The Barkman House is a remarkable demonstration of two mid-nineteenth-century architectural styles: Greek and Gothic revivals. There is no documentary confirmation that builder Madison Griffin designed the house, but his involvement is suggested by the builder’s obvious knowledge of historic styles (see CL6). Construction was interrupted by the Civil War. A legend, probably true, relates that a large stack of lumber at the Barkman site was to be used for the house’s construction, but before construction could resume, the Confederates’ need for wood to build caskets in which to bury their dead quickly depleted the stock of neglected lumber; the caskets were built on the Barkman site. Finishing touches on the house were delayed until 1870. Barkman was the son of landowner Jacob Barkman, who had opened river traffic for his cotton trade, and James carried on the father’s business and mercantile store.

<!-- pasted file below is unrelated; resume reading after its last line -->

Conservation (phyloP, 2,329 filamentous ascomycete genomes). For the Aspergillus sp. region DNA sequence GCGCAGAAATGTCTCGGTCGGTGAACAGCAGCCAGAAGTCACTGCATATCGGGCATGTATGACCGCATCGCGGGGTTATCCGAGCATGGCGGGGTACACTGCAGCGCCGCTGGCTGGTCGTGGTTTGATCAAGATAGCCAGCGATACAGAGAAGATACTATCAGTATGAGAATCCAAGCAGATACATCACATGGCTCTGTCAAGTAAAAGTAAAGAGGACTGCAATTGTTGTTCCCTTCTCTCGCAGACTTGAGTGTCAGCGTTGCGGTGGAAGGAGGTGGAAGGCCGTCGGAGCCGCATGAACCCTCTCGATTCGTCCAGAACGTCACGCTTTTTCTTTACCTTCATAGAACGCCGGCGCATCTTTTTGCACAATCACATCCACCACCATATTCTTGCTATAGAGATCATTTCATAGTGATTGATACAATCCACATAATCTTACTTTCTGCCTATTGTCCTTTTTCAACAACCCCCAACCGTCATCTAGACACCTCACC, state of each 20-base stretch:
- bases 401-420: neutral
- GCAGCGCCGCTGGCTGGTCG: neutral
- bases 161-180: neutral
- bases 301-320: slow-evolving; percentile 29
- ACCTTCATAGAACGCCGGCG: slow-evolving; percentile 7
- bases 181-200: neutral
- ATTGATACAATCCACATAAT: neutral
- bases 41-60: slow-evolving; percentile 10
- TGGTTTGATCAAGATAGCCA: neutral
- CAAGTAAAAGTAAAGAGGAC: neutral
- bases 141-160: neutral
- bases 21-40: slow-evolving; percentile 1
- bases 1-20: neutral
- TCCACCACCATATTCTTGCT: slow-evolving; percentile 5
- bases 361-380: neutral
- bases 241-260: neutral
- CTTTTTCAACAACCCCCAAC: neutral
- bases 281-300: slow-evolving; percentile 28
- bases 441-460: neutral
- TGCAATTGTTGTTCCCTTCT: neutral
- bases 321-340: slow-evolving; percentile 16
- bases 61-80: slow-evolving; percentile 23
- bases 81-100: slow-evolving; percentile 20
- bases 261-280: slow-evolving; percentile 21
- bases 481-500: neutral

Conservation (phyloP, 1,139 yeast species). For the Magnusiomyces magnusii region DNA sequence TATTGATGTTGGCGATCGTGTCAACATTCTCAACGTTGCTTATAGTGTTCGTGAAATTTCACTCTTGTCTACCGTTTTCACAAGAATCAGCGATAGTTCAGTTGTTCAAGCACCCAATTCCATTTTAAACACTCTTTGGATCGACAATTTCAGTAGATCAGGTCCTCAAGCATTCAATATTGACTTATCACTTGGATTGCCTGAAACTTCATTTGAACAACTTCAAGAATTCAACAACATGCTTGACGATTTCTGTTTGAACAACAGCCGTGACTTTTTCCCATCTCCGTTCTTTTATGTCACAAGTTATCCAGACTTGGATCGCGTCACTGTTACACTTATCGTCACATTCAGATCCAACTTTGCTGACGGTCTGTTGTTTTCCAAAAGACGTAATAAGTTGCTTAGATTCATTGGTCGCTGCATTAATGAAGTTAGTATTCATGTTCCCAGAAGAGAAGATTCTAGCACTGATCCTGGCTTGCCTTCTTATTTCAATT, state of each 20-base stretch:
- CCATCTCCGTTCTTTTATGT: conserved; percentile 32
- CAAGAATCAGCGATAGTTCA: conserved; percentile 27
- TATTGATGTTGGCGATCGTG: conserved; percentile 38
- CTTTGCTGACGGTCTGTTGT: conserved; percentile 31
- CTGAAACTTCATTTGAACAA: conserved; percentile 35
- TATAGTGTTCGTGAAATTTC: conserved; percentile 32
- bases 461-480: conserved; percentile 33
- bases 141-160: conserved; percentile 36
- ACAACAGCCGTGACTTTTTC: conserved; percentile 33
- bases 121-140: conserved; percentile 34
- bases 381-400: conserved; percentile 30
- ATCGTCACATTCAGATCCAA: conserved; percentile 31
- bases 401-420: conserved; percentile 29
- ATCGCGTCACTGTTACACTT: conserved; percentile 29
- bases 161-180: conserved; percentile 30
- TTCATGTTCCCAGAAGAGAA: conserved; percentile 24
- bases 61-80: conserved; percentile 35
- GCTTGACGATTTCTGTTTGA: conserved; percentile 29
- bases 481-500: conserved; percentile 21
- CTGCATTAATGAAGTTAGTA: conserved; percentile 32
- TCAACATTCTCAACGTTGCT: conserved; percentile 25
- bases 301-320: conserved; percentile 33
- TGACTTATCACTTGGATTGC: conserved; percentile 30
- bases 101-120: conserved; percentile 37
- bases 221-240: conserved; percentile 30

The house is a five-bay, two-room-deep, two-story, double-pile house, with a two-story gallery. The main entrance has the customary sidelights and transom, whereas the doors that connect the second floor with the gallery have sidelights but lack a transom. These doors and the facade windows are spanned by lintels perforated with pointed Victorian details, giving them a mild Gothic appearance. This two-story Gothic-influenced gallery creates a surprising companion to the Greek Revival style of the main house, but together they form a pleasing, harmonious relationship, one of the few such combinations in the state. Deep roof overhangs encircle the main house and the two-story gallery. Henderson State University purchased the house in the 1970s and renovated it in 1989 as offices for alumni services.